A report on the Ministry of Finance and National Economy’s performance for Q2 2019 revealed a budget deficit of 16 billion Sudanese pounds ($355 million), with revenues of 61.8 billion pounds ($1.37 billion) and expenditures of 77.8 billion pounds ($1.37 billion).
The growth rate has also declined to negative 2.1 percent.
Undersecretary of the Ministry of Finance and Economic Planning Dr. Abdul-Moneim al-Tayeb told Asharq Al-Awsat that 2019’s budget has faced challenges, notably weak revenues, lack of strategic goods and means to pay workers’ salaries.
He explained that the 77.8 billion pounds spent were allocated for strategic goods and salaries and to face the liquidity crisis that has been sweeping the country for more than a year now.
The 2019 budget has targeted achieving a growth rate by the end of this year in the range of 5.3 percent.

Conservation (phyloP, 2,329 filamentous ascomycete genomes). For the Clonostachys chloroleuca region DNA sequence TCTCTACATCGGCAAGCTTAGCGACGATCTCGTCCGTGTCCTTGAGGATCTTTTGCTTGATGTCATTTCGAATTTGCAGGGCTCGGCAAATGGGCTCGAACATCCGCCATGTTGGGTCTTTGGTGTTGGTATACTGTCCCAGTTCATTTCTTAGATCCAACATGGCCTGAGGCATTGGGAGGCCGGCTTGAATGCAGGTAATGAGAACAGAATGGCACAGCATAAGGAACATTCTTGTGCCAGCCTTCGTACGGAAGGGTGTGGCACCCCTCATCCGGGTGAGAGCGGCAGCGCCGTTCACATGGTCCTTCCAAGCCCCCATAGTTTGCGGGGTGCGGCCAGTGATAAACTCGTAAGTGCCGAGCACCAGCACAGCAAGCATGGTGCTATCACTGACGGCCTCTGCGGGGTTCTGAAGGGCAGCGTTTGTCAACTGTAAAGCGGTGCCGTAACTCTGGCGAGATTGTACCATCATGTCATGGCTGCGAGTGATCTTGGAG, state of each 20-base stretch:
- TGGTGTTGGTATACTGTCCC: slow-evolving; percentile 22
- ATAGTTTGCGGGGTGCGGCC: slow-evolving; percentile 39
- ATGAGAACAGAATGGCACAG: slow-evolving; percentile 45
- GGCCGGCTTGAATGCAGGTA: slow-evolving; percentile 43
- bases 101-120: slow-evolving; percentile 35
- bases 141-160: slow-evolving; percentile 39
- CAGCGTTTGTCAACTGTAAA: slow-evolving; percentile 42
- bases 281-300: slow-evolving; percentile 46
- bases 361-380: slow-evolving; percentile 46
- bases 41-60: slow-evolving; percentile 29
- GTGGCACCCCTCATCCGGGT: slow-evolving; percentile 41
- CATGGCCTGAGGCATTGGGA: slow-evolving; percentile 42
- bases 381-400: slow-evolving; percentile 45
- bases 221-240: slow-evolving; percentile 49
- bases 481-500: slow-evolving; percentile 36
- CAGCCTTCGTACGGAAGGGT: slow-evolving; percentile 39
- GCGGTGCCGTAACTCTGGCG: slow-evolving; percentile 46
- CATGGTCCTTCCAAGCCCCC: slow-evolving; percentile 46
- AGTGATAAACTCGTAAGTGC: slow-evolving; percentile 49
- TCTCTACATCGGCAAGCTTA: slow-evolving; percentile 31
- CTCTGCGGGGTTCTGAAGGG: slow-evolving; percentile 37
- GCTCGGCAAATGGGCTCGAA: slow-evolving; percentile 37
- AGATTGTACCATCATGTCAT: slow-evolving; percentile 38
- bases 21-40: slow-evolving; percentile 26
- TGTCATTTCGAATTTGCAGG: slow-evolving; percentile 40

However, the International Monetary Fund’s (IMF) economic outlook report has confirmed the decline in April to negative 2.1 percent despite Sudan’s nomination by several institutions, which expected growth in the country by up to five percent this year.
The World Bank said in a report in April Sudan’s GDP in 2019 is expected to grow by 3.1 percent in line with the forecasts of equal economic growth in sub-Saharan Africa.
The Bank said in its June Global Economic Prospects’ report that the country’s GDP growth will continue over the next two years, rising by 2.6 percent in 2018 to 3.1 percent in 2019 and 3.5 percent in 2020.
However, the latest data from the Arab Monetary Fund (AMF) indicated that the GDP growth of Sudan's economy shrank to negative 2.1 percent in 2018 and worsened to negative 2.3 percent for the current year 2019.
It also expected some improvement within the circle of contraction by a negative 1.3 percent in 2020.
Inflation also rose in the country to 52.59 percent in July, compared with 47.78 percent in June and 44.95 percent in May.
Economic Professor at the University of Expatriates Mohamed al-Nayer, for his part, told Asharq Al-Awsat that the Sudanese economy has faced a series of challenges during the last three decades that affected its growth potential and macroeconomic balances.